Certainly one of the classic country-rock records, Lost In The Ozone was Commander Cody’s first disc released back in 1971 (MCA). The original group formed sometime around 1967 in Ann Arbor, Michigan. Eventually they would relocate to San Fransisco and become a major live phenomenon. The group were led by pianist George Frayne (Commander Cody), vocalist/harp player Billy C. Farlowe, pedal steel player Don Bolton and lead guitarist John Tichy. At the time of the above debut other members included were guitarist Billy Kirchen, drummer Lance Dickerson, bassist Bruce Barlow and fiddle/saxophone player Andy Stein.
Lost In The Ozone was recorded during Commander Cody’s peak, which began in the late 60s and carried over til about 1976. During this period they gave the rock community many legendary live performances and left behind a handful of classic studio recordings. This debut sounded like nothing else in 1971, freewheeling, full of humor, great performances (some fine steel playing) and that special something that only comes around every so often, honesty. Included on the lp is their classic top 10 hit “Hot Rod Lincoln”, an outlaw anthem that’s still played on radio today and a song that has stood the test of time remarkably well. Cody’s strong point was melding old fashion 50s rock n roll with the emerging outlaw sound. By doing this they came up with a unique fusion of roots, country, soul and rock, a sound that became all their own.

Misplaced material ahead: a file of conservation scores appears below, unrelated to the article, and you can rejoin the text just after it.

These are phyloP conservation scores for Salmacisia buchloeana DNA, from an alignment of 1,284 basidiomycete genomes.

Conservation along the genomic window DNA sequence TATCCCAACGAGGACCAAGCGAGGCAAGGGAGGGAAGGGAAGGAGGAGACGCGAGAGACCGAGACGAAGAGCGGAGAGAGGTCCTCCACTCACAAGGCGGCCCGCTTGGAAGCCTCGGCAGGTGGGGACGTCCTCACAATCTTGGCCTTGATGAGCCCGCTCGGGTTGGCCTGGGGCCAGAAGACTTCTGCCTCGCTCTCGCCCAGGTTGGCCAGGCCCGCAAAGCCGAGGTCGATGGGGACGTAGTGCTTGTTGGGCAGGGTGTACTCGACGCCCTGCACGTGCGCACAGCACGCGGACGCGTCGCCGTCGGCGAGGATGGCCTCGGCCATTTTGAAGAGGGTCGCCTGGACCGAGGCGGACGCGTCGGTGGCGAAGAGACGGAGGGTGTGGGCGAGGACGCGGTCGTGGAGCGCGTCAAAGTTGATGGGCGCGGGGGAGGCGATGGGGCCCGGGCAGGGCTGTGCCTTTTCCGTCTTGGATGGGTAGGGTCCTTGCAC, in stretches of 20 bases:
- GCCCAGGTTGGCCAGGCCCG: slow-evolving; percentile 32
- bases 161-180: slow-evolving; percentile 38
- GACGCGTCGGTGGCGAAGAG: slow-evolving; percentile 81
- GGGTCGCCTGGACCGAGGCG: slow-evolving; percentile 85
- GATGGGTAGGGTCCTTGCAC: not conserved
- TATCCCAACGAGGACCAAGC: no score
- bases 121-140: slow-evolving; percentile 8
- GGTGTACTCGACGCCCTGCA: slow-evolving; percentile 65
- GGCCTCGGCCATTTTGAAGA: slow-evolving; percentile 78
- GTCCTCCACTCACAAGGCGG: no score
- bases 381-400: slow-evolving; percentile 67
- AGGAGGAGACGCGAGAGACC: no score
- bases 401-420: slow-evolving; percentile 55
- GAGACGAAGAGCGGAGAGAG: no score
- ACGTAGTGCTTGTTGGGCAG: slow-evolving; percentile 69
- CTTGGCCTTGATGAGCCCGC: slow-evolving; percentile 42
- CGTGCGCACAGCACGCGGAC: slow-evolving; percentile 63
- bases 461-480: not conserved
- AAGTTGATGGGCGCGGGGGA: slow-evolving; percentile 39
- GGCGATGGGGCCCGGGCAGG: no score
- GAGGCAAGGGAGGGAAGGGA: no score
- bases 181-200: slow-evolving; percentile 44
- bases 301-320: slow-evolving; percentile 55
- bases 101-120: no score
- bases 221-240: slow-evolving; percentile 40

The album is full of strong moments, whether it be group originals or well chosen covers. “Midnight Shift,” sounds like a vintage Gene Vincent rockabilly side while the humorous title track became an anthem of sorts for the Airmen. Slow weepers “Seeds and Stems Again”, “Family Bible”, “Wine Do Yer Stuff” and “Daddy’s Gonna Treat You Right” are all Commander Cody classics that will give any other country-rock group a run for their money. The last three tracks of the album are live numbers in good fidelity showing the group in top form with their patent country-swing sound intact – “What’s The Matter Now” is a highlight in this respect.
A neglected gem from the early 70s, Lost In The Ozone has a reckless, ramshackle feel that’s hard to describe to newcomers but still a very warm, friendly record that will not alienate its listeners. The Airmen had more punch and style than some of the more popular or critically acclaimed groups of the era. Their appeal was wide, rednecks, hipsters and hippies could relate to the Airmen’s music and their live shows were always a major production. If you’re into sounds like the Sir Douglas Quintet or Shiva’s Headband you need to check these guys out. words/ j nardelli